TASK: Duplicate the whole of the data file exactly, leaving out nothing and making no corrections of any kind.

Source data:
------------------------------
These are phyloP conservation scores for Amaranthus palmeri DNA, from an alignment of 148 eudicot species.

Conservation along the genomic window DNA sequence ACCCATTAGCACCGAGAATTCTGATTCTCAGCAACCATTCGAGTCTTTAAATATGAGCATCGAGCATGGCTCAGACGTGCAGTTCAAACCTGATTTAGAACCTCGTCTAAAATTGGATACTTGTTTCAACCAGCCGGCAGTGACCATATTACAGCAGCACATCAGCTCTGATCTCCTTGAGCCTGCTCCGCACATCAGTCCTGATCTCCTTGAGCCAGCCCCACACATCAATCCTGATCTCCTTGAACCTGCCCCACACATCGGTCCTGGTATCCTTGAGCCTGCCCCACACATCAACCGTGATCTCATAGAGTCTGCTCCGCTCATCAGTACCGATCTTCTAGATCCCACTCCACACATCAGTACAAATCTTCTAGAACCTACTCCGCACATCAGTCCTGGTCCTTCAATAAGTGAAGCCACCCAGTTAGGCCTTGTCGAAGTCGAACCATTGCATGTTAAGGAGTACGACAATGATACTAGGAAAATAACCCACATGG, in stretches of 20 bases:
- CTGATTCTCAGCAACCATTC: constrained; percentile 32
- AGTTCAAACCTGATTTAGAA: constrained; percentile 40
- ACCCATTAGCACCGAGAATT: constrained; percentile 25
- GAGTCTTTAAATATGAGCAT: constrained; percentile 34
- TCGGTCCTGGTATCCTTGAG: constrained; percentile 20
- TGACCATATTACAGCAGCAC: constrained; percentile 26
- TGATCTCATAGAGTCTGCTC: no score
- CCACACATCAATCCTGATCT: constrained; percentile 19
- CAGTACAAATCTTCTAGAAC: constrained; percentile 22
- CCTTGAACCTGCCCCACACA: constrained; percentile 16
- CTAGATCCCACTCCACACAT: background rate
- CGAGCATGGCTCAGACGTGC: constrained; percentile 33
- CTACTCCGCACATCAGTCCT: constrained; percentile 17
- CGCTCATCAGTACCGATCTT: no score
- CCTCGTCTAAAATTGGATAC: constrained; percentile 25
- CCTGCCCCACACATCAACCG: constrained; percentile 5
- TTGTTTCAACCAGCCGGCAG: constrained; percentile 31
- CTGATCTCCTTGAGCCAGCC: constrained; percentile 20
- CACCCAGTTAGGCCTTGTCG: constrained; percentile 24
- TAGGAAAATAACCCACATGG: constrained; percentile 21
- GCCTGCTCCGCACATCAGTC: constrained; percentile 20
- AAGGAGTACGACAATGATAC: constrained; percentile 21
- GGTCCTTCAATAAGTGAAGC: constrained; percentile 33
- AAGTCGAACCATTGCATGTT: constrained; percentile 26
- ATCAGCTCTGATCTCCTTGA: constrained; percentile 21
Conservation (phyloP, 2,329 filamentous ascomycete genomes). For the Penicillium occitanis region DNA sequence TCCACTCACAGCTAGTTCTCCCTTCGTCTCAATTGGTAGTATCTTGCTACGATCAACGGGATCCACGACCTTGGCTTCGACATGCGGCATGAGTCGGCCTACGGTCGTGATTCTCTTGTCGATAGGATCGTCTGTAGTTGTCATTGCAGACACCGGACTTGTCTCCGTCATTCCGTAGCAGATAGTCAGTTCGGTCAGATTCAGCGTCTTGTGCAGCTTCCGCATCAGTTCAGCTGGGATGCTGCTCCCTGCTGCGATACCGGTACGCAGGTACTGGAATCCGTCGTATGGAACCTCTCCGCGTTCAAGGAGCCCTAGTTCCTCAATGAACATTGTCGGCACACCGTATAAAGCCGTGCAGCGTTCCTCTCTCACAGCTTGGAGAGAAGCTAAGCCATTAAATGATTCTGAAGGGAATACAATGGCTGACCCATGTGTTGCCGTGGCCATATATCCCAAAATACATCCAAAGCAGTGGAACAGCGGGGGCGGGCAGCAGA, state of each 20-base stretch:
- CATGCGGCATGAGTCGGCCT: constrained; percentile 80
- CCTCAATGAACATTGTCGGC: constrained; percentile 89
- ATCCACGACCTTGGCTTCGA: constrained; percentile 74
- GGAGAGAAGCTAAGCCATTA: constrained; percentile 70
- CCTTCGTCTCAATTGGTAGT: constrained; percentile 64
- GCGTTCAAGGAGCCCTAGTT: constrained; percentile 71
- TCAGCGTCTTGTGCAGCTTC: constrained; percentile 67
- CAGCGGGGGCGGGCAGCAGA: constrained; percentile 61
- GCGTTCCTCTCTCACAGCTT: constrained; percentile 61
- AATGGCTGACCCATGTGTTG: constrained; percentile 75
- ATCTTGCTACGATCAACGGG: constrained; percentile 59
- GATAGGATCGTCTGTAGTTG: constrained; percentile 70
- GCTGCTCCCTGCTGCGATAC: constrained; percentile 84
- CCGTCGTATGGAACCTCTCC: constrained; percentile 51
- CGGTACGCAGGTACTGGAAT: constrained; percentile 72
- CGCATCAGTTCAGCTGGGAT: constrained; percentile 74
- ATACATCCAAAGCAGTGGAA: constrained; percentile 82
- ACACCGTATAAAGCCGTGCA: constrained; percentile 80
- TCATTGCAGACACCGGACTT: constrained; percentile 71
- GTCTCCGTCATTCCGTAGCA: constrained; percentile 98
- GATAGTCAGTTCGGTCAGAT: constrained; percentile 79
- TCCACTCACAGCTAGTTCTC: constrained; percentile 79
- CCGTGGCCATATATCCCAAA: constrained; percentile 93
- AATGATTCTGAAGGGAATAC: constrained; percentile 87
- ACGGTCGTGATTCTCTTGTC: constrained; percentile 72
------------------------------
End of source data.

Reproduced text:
These are phyloP conservation scores for Amaranthus palmeri DNA, from an alignment of 148 eudicot species.

Conservation along the genomic window DNA sequence ACCCATTAGCACCGAGAATTCTGATTCTCAGCAACCATTCGAGTCTTTAAATATGAGCATCGAGCATGGCTCAGACGTGCAGTTCAAACCTGATTTAGAACCTCGTCTAAAATTGGATACTTGTTTCAACCAGCCGGCAGTGACCATATTACAGCAGCACATCAGCTCTGATCTCCTTGAGCCTGCTCCGCACATCAGTCCTGATCTCCTTGAGCCAGCCCCACACATCAATCCTGATCTCCTTGAACCTGCCCCACACATCGGTCCTGGTATCCTTGAGCCTGCCCCACACATCAACCGTGATCTCATAGAGTCTGCTCCGCTCATCAGTACCGATCTTCTAGATCCCACTCCACACATCAGTACAAATCTTCTAGAACCTACTCCGCACATCAGTCCTGGTCCTTCAATAAGTGAAGCCACCCAGTTAGGCCTTGTCGAAGTCGAACCATTGCATGTTAAGGAGTACGACAATGATACTAGGAAAATAACCCACATGG, in stretches of 20 bases:
- CTGATTCTCAGCAACCATTC: constrained; percentile 32
- AGTTCAAACCTGATTTAGAA: constrained; percentile 40
- ACCCATTAGCACCGAGAATT: constrained; percentile 25
- GAGTCTTTAAATATGAGCAT: constrained; percentile 34
- TCGGTCCTGGTATCCTTGAG: constrained; percentile 20
- TGACCATATTACAGCAGCAC: constrained; percentile 26
- TGATCTCATAGAGTCTGCTC: no score
- CCACACATCAATCCTGATCT: constrained; percentile 19
- CAGTACAAATCTTCTAGAAC: constrained; percentile 22
- CCTTGAACCTGCCCCACACA: constrained; percentile 16
- CTAGATCCCACTCCACACAT: background rate
- CGAGCATGGCTCAGACGTGC: constrained; percentile 33
- CTACTCCGCACATCAGTCCT: constrained; percentile 17
- CGCTCATCAGTACCGATCTT: no score
- CCTCGTCTAAAATTGGATAC: constrained; percentile 25
- CCTGCCCCACACATCAACCG: constrained; percentile 5
- TTGTTTCAACCAGCCGGCAG: constrained; percentile 31
- CTGATCTCCTTGAGCCAGCC: constrained; percentile 20
- CACCCAGTTAGGCCTTGTCG: constrained; percentile 24
- TAGGAAAATAACCCACATGG: constrained; percentile 21
- GCCTGCTCCGCACATCAGTC: constrained; percentile 20
- AAGGAGTACGACAATGATAC: constrained; percentile 21
- GGTCCTTCAATAAGTGAAGC: constrained; percentile 33
- AAGTCGAACCATTGCATGTT: constrained; percentile 26
- ATCAGCTCTGATCTCCTTGA: constrained; percentile 21
Conservation (phyloP, 2,329 filamentous ascomycete genomes). For the Penicillium occitanis region DNA sequence TCCACTCACAGCTAGTTCTCCCTTCGTCTCAATTGGTAGTATCTTGCTACGATCAACGGGATCCACGACCTTGGCTTCGACATGCGGCATGAGTCGGCCTACGGTCGTGATTCTCTTGTCGATAGGATCGTCTGTAGTTGTCATTGCAGACACCGGACTTGTCTCCGTCATTCCGTAGCAGATAGTCAGTTCGGTCAGATTCAGCGTCTTGTGCAGCTTCCGCATCAGTTCAGCTGGGATGCTGCTCCCTGCTGCGATACCGGTACGCAGGTACTGGAATCCGTCGTATGGAACCTCTCCGCGTTCAAGGAGCCCTAGTTCCTCAATGAACATTGTCGGCACACCGTATAAAGCCGTGCAGCGTTCCTCTCTCACAGCTTGGAGAGAAGCTAAGCCATTAAATGATTCTGAAGGGAATACAATGGCTGACCCATGTGTTGCCGTGGCCATATATCCCAAAATACATCCAAAGCAGTGGAACAGCGGGGGCGGGCAGCAGA, state of each 20-base stretch:
- CATGCGGCATGAGTCGGCCT: constrained; percentile 80
- CCTCAATGAACATTGTCGGC: constrained; percentile 89
- ATCCACGACCTTGGCTTCGA: constrained; percentile 74
- GGAGAGAAGCTAAGCCATTA: constrained; percentile 70
- CCTTCGTCTCAATTGGTAGT: constrained; percentile 64
- GCGTTCAAGGAGCCCTAGTT: constrained; percentile 71
- TCAGCGTCTTGTGCAGCTTC: constrained; percentile 67
- CAGCGGGGGCGGGCAGCAGA: constrained; percentile 61
- GCGTTCCTCTCTCACAGCTT: constrained; percentile 61
- AATGGCTGACCCATGTGTTG: constrained; percentile 75
- ATCTTGCTACGATCAACGGG: constrained; percentile 59
- GATAGGATCGTCTGTAGTTG: constrained; percentile 70
- GCTGCTCCCTGCTGCGATAC: constrained; percentile 84
- CCGTCGTATGGAACCTCTCC: constrained; percentile 51
- CGGTACGCAGGTACTGGAAT: constrained; percentile 72
- CGCATCAGTTCAGCTGGGAT: constrained; percentile 74
- ATACATCCAAAGCAGTGGAA: constrained; percentile 82
- ACACCGTATAAAGCCGTGCA: constrained; percentile 80
- TCATTGCAGACACCGGACTT: constrained; percentile 71
- GTCTCCGTCATTCCGTAGCA: constrained; percentile 98
- GATAGTCAGTTCGGTCAGAT: constrained; percentile 79
- TCCACTCACAGCTAGTTCTC: constrained; percentile 79
- CCGTGGCCATATATCCCAAA: constrained; percentile 93
- AATGATTCTGAAGGGAATAC: constrained; percentile 87
- ACGGTCGTGATTCTCTTGTC: constrained; percentile 72